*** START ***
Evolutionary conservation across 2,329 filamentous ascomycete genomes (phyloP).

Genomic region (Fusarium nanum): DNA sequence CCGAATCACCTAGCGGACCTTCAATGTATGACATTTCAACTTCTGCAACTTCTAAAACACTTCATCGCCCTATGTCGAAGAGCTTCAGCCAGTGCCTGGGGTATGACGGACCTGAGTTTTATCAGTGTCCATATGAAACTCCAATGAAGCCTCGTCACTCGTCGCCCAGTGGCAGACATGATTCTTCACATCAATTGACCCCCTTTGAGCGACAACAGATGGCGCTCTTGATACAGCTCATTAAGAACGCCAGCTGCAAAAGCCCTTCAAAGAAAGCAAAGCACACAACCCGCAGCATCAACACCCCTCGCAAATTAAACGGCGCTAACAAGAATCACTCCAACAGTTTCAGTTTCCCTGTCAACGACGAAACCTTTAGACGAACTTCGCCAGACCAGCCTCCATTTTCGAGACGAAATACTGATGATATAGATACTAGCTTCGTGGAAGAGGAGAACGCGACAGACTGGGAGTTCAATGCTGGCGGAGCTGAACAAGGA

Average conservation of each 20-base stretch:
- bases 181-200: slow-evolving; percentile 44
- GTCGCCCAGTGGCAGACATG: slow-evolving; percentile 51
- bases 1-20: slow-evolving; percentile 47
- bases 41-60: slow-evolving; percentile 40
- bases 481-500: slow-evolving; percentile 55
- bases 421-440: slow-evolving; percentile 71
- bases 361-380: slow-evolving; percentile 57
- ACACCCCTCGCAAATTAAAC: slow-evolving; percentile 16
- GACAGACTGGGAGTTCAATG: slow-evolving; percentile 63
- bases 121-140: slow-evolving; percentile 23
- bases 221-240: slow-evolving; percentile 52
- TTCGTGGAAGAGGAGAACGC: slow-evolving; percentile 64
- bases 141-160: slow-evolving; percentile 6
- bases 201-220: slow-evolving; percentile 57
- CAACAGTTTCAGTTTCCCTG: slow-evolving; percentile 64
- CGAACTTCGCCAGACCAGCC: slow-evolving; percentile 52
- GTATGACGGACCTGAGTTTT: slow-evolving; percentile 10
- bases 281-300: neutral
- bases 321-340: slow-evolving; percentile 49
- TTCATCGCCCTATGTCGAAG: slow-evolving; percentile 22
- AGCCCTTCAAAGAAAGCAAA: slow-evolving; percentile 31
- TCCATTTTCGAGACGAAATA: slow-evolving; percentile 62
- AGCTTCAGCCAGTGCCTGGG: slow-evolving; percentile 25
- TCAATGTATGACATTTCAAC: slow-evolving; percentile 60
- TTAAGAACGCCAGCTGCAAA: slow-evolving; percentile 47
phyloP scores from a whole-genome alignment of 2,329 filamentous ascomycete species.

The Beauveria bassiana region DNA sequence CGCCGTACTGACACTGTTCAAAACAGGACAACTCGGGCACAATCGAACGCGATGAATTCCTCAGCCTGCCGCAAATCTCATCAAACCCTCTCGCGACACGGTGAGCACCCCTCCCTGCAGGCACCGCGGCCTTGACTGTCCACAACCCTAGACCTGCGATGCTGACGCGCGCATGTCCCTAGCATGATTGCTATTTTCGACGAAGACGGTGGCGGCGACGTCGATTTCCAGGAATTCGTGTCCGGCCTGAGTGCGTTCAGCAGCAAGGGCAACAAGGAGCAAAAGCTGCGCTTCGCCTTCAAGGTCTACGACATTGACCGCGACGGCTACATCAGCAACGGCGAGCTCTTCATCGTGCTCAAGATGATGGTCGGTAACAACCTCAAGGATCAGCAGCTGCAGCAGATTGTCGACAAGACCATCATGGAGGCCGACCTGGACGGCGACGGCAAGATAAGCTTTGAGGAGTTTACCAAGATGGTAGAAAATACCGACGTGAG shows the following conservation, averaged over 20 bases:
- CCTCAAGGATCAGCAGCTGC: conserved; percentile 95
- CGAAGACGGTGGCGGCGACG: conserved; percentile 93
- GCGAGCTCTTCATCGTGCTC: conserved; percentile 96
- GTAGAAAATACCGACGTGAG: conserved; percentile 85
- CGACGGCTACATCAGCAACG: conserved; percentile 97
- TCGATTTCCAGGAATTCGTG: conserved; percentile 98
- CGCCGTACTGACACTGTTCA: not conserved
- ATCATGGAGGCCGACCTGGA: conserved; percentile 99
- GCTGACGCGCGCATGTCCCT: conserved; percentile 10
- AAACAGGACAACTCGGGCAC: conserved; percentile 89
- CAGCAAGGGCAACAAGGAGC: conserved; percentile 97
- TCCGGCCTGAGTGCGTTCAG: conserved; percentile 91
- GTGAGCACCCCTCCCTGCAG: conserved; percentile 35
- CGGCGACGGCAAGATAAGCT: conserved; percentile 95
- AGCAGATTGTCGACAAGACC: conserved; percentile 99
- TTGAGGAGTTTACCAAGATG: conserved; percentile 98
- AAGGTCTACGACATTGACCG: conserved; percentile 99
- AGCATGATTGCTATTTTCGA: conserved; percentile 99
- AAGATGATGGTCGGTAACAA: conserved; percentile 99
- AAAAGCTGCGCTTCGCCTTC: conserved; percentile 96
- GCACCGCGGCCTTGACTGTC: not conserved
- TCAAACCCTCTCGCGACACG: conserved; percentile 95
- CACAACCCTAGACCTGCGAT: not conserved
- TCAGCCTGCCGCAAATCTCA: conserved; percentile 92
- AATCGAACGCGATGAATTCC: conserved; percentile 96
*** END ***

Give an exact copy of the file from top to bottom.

Evolutionary conservation across 2,329 filamentous ascomycete genomes (phyloP).

Genomic region (Fusarium nanum): DNA sequence CCGAATCACCTAGCGGACCTTCAATGTATGACATTTCAACTTCTGCAACTTCTAAAACACTTCATCGCCCTATGTCGAAGAGCTTCAGCCAGTGCCTGGGGTATGACGGACCTGAGTTTTATCAGTGTCCATATGAAACTCCAATGAAGCCTCGTCACTCGTCGCCCAGTGGCAGACATGATTCTTCACATCAATTGACCCCCTTTGAGCGACAACAGATGGCGCTCTTGATACAGCTCATTAAGAACGCCAGCTGCAAAAGCCCTTCAAAGAAAGCAAAGCACACAACCCGCAGCATCAACACCCCTCGCAAATTAAACGGCGCTAACAAGAATCACTCCAACAGTTTCAGTTTCCCTGTCAACGACGAAACCTTTAGACGAACTTCGCCAGACCAGCCTCCATTTTCGAGACGAAATACTGATGATATAGATACTAGCTTCGTGGAAGAGGAGAACGCGACAGACTGGGAGTTCAATGCTGGCGGAGCTGAACAAGGA

Average conservation of each 20-base stretch:
- bases 181-200: slow-evolving; percentile 44
- GTCGCCCAGTGGCAGACATG: slow-evolving; percentile 51
- bases 1-20: slow-evolving; percentile 47
- bases 41-60: slow-evolving; percentile 40
- bases 481-500: slow-evolving; percentile 55
- bases 421-440: slow-evolving; percentile 71
- bases 361-380: slow-evolving; percentile 57
- ACACCCCTCGCAAATTAAAC: slow-evolving; percentile 16
- GACAGACTGGGAGTTCAATG: slow-evolving; percentile 63
- bases 121-140: slow-evolving; percentile 23
- bases 221-240: slow-evolving; percentile 52
- TTCGTGGAAGAGGAGAACGC: slow-evolving; percentile 64
- bases 141-160: slow-evolving; percentile 6
- bases 201-220: slow-evolving; percentile 57
- CAACAGTTTCAGTTTCCCTG: slow-evolving; percentile 64
- CGAACTTCGCCAGACCAGCC: slow-evolving; percentile 52
- GTATGACGGACCTGAGTTTT: slow-evolving; percentile 10
- bases 281-300: neutral
- bases 321-340: slow-evolving; percentile 49
- TTCATCGCCCTATGTCGAAG: slow-evolving; percentile 22
- AGCCCTTCAAAGAAAGCAAA: slow-evolving; percentile 31
- TCCATTTTCGAGACGAAATA: slow-evolving; percentile 62
- AGCTTCAGCCAGTGCCTGGG: slow-evolving; percentile 25
- TCAATGTATGACATTTCAAC: slow-evolving; percentile 60
- TTAAGAACGCCAGCTGCAAA: slow-evolving; percentile 47
phyloP scores from a whole-genome alignment of 2,329 filamentous ascomycete species.

The Beauveria bassiana region DNA sequence CGCCGTACTGACACTGTTCAAAACAGGACAACTCGGGCACAATCGAACGCGATGAATTCCTCAGCCTGCCGCAAATCTCATCAAACCCTCTCGCGACACGGTGAGCACCCCTCCCTGCAGGCACCGCGGCCTTGACTGTCCACAACCCTAGACCTGCGATGCTGACGCGCGCATGTCCCTAGCATGATTGCTATTTTCGACGAAGACGGTGGCGGCGACGTCGATTTCCAGGAATTCGTGTCCGGCCTGAGTGCGTTCAGCAGCAAGGGCAACAAGGAGCAAAAGCTGCGCTTCGCCTTCAAGGTCTACGACATTGACCGCGACGGCTACATCAGCAACGGCGAGCTCTTCATCGTGCTCAAGATGATGGTCGGTAACAACCTCAAGGATCAGCAGCTGCAGCAGATTGTCGACAAGACCATCATGGAGGCCGACCTGGACGGCGACGGCAAGATAAGCTTTGAGGAGTTTACCAAGATGGTAGAAAATACCGACGTGAG shows the following conservation, averaged over 20 bases:
- CCTCAAGGATCAGCAGCTGC: conserved; percentile 95
- CGAAGACGGTGGCGGCGACG: conserved; percentile 93
- GCGAGCTCTTCATCGTGCTC: conserved; percentile 96
- GTAGAAAATACCGACGTGAG: conserved; percentile 85
- CGACGGCTACATCAGCAACG: conserved; percentile 97
- TCGATTTCCAGGAATTCGTG: conserved; percentile 98
- CGCCGTACTGACACTGTTCA: not conserved
- ATCATGGAGGCCGACCTGGA: conserved; percentile 99
- GCTGACGCGCGCATGTCCCT: conserved; percentile 10
- AAACAGGACAACTCGGGCAC: conserved; percentile 89
- CAGCAAGGGCAACAAGGAGC: conserved; percentile 97
- TCCGGCCTGAGTGCGTTCAG: conserved; percentile 91
- GTGAGCACCCCTCCCTGCAG: conserved; percentile 35
- CGGCGACGGCAAGATAAGCT: conserved; percentile 95
- AGCAGATTGTCGACAAGACC: conserved; percentile 99
- TTGAGGAGTTTACCAAGATG: conserved; percentile 98
- AAGGTCTACGACATTGACCG: conserved; percentile 99
- AGCATGATTGCTATTTTCGA: conserved; percentile 99
- AAGATGATGGTCGGTAACAA: conserved; percentile 99
- AAAAGCTGCGCTTCGCCTTC: conserved; percentile 96
- GCACCGCGGCCTTGACTGTC: not conserved
- TCAAACCCTCTCGCGACACG: conserved; percentile 95
- CACAACCCTAGACCTGCGAT: not conserved
- TCAGCCTGCCGCAAATCTCA: conserved; percentile 92
- AATCGAACGCGATGAATTCC: conserved; percentile 96